You get the picture, don’t you?!  So are you limiting people by their types?

 

* From MBTI® Type Tables for Occupations by N.A. Schaubhut and R.C. Thompson, Mountain View, CA: CPP, 2008. Another good source for related information is MBTI® Type Tables for College Majors.

 

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  1. Sachin Chavan

    #1 by Sachin Chavan - April 6, 2012 at 5:48 AM

    Jean, you makes a point and then the counter-point. You say how an ST is into psychology and then goes on to state how she adds value to the field in ST ways. I take you mean personality type may not be a limitation in selecting a profession, but can surely help you evolve your specific role/contribution combo in that profession. Makes sense.
  2. Serena

    #2 by Serena - December 9, 2012 at 10:33 PM

    Jean,

    I am so excited to have read your post. I am also an ESTJ and have a passion for psychology and personality type areas. However, I have a BS in medical technology with a strong background in blood banking. I am great at what I do, but know that my true passion is psychology. I spend most of my free time reading about it, or talking to others about it and informing them of all the uses. Like you I am not really interested in counseling or therapy, but want to learn how to use these tools to teach people more about themselves and how they can use this information to be the best version of themselves in all areas of life. However, I do not know how to go about changing my career field or what type of masters degree or training I would need to find the way to find a career in this area. I would love to hear about how you found a career that you did and what type of degree I would need or what type of positions are out there for this career field. Thanks so much for giving me hope and hopefully some guidance for the future!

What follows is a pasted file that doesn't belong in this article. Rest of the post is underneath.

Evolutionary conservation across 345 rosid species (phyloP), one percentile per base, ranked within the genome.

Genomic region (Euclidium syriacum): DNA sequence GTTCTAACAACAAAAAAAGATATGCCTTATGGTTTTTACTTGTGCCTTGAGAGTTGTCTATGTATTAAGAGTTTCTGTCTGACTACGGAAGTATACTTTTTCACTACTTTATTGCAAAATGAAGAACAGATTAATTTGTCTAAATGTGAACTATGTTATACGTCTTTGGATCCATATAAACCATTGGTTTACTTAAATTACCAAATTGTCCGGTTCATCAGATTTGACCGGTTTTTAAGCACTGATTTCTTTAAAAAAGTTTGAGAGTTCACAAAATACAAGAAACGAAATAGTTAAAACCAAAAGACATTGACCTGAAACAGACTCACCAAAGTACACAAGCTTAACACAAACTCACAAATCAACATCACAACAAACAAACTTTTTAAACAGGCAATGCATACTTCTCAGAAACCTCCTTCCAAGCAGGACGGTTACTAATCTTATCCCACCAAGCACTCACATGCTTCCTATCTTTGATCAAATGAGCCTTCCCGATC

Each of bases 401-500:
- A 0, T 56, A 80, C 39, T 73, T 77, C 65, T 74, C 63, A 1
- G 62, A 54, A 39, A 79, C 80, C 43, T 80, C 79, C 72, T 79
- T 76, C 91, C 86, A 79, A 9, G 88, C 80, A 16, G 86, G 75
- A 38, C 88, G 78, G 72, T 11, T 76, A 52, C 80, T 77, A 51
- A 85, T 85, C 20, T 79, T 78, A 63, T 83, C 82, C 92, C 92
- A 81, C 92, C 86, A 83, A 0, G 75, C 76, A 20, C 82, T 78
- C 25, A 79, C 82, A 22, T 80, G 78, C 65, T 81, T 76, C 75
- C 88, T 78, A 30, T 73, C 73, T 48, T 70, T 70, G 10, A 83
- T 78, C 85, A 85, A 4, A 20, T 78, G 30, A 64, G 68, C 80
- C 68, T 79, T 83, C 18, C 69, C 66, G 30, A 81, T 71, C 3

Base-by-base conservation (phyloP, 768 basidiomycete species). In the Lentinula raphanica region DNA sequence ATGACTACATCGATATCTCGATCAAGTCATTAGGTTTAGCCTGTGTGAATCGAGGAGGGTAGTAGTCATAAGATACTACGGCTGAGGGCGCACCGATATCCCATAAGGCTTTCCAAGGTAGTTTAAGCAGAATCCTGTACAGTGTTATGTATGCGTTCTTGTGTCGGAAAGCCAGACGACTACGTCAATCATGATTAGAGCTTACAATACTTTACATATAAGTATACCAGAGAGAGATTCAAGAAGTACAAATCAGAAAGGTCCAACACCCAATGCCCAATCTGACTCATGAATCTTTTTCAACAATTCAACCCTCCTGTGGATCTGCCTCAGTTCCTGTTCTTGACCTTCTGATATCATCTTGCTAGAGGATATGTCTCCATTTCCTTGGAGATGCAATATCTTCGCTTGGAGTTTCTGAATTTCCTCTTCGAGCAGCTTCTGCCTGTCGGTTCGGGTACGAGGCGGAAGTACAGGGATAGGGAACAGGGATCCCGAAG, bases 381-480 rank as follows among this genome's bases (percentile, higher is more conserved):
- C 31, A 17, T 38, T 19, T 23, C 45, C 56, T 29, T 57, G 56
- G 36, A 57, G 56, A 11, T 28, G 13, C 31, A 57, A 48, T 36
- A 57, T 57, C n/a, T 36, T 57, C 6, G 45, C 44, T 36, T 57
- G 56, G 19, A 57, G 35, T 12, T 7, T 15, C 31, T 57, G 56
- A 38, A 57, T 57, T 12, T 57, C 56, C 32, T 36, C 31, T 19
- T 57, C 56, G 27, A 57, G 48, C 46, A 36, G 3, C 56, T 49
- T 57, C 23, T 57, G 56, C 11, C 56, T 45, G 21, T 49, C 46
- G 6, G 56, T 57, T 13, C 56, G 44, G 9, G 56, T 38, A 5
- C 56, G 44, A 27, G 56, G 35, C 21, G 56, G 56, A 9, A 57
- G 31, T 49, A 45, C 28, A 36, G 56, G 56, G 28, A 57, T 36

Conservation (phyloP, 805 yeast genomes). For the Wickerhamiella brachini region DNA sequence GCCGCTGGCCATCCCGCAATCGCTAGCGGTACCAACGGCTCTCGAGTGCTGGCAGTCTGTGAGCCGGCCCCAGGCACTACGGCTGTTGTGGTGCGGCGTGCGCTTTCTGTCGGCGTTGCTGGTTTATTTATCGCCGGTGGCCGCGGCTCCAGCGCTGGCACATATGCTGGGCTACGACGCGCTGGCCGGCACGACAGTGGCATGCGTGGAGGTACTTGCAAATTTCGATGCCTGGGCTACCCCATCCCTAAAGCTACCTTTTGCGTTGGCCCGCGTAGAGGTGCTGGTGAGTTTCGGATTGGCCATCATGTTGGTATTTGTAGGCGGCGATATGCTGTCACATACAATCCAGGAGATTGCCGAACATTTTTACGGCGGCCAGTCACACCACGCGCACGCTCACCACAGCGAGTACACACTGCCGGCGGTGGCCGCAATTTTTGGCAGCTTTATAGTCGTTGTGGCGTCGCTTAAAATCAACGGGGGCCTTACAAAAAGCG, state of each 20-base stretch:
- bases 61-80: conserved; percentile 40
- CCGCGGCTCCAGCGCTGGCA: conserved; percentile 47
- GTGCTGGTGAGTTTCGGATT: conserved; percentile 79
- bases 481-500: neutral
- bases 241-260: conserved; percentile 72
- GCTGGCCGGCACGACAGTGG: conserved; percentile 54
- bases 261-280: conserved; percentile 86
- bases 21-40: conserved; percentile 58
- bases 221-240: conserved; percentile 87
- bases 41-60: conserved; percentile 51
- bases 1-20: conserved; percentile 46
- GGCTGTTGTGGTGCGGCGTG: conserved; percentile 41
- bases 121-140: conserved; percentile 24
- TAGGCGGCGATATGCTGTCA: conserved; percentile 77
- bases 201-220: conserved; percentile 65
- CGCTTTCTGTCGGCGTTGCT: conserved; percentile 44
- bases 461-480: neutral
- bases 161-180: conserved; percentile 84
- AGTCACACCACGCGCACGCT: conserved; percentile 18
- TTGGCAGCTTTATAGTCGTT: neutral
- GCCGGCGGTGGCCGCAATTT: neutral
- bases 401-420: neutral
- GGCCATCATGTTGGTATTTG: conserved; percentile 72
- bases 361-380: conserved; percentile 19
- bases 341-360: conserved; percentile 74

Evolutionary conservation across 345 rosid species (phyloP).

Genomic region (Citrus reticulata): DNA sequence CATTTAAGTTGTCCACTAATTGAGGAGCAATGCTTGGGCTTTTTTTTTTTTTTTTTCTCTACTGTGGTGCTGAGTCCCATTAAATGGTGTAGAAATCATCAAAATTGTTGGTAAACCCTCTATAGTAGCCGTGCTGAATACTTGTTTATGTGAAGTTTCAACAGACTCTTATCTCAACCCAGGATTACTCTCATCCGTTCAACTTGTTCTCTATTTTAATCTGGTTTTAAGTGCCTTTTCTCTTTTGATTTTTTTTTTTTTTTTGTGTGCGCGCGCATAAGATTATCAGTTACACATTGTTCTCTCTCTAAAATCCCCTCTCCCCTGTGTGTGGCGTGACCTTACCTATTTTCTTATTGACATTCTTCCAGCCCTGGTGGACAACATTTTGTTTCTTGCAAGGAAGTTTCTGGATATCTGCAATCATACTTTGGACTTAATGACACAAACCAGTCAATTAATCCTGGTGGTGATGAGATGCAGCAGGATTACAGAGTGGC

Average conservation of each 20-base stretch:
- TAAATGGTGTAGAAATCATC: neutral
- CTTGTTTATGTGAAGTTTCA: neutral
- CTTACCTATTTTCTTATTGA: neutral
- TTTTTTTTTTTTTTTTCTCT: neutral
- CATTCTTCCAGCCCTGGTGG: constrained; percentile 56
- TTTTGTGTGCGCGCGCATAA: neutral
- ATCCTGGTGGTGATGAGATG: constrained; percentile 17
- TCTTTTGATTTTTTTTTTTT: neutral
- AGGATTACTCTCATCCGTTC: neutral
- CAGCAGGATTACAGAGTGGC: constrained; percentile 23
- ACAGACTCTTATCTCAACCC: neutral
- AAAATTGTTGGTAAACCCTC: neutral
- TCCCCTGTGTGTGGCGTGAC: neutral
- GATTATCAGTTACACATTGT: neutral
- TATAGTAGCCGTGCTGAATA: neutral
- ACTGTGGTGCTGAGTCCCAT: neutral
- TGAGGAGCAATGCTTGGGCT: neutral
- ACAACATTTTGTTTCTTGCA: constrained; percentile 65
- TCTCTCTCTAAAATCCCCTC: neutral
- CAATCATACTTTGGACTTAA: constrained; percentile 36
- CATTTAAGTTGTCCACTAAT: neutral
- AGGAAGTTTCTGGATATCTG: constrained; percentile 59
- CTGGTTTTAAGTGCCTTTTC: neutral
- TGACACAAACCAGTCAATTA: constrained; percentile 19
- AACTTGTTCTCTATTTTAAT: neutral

3. Jean Kummerow

    #3 by Jean Kummerow - March 17, 2013 at 12:06 PM

    @Serena
    My career path is a rather twisted one. I went to grad school in Counseling and Student Personnel Psychology in the early 70's because I wanted to end up in a university setting in student personnel work (I grew up in a university town). My program had shifted, unbeknownst to me, and was counseling oriented not student personnel oriented, but I finish what I start. I ended up getting a job in an industrial psychology firm doing pre-employment psychological assessments through some friends in graduate school. My manager decided everyone needed to become an expert in something and he assigned me the Myers-Briggs. I respond rather well to responsibility and that was a responsibility!
    I don't know graduate programs any more - perhaps talking with people who are doing what you want to do to find out their backgrounds would work. Or perhaps talking with people in hospital/medical systems to see what positions might be available - change agents, training, coaching, etc.
    It's the chaos theory of career development - know yourself, find out what's out there and be prepared for chance encounters that you can learn from and perhaps even find more education and/or a job through.
    Best wishes, Jean